Will Supreme Court Case Lead to Lower Impact Fees — or Just More Studies?

The U.S. Supreme Court has struck down Cal­i­for­ni­a’s unique rule — embed­ded in the Mit­i­ga­tion Fee Act — that exac­tions and impact fees don’t have to be “rough­ly pro­por­tion­al” to the impact of the new devel­op­ment project under con­sid­er­a­tion if they are imposed as of a gen­er­al plan or pro­gram-lev­el effort.

But now the ques­tion becomes whether the way Cal­i­for­nia juris­dic­tions actu­al­ly cal­cu­late those pro­gram-lev­el fees is spe­cif­ic enough to the “rough pro­por­tion­al­i­ty” rule – and that ques­tion be deter­mined by Cal­i­for­nia courts. Some have said this will inevitably lead to low­er impact fees. Giv­en the his­to­ry of impact and mit­i­ga­tion in Cal­i­for­nia, how­ev­er, it seems more like­ly that it will sim­ply lead to the use of a more sophis­ti­cat­ed method­ol­o­gy in nexus stud­ies that jus­ti­fy the fees. Cities and coun­ties in Cal­i­for­nia aren’t like­ly to up impact fee rev­enue that .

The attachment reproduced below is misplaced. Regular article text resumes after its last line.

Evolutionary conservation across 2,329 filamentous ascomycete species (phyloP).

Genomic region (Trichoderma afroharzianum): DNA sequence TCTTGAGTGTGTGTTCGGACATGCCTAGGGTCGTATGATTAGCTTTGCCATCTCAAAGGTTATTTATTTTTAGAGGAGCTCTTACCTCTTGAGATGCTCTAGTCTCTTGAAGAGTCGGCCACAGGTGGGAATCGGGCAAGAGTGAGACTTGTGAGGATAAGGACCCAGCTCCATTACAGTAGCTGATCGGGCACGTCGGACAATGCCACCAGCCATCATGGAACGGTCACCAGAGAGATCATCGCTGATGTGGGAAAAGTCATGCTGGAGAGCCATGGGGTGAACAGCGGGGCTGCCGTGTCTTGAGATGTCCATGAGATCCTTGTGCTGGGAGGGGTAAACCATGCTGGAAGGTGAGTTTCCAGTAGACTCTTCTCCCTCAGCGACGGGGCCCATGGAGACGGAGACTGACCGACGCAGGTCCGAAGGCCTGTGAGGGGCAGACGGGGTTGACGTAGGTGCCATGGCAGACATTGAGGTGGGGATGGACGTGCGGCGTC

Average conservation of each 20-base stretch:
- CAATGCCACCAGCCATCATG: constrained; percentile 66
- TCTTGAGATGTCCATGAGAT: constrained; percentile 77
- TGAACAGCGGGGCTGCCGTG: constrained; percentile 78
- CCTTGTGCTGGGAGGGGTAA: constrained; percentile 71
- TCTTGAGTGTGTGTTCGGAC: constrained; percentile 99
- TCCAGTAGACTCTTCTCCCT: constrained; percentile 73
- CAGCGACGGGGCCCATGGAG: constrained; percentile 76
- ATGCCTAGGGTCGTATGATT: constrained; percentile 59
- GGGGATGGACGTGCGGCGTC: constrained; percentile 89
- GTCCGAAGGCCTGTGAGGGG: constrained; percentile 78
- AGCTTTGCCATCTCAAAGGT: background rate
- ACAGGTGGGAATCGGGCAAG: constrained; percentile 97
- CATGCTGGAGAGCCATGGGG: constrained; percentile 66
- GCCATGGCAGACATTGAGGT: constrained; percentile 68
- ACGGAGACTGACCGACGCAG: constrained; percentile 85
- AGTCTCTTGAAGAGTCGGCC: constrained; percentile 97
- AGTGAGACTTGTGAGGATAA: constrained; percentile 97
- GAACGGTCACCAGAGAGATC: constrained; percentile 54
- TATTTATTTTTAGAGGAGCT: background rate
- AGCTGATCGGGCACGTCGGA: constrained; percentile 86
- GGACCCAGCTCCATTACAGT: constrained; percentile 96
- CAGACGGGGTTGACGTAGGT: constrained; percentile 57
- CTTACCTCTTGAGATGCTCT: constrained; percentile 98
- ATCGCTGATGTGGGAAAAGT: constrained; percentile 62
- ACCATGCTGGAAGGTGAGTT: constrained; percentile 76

This arti­cle pro­vides a detailed expla­na­tion of how El Dora­do Coun­ty came up with the impact fee chal­lenged in the and dis­cuss­es options for how cities and coun­ties around the may have to cal­cu­late sim­i­lar fees in the .

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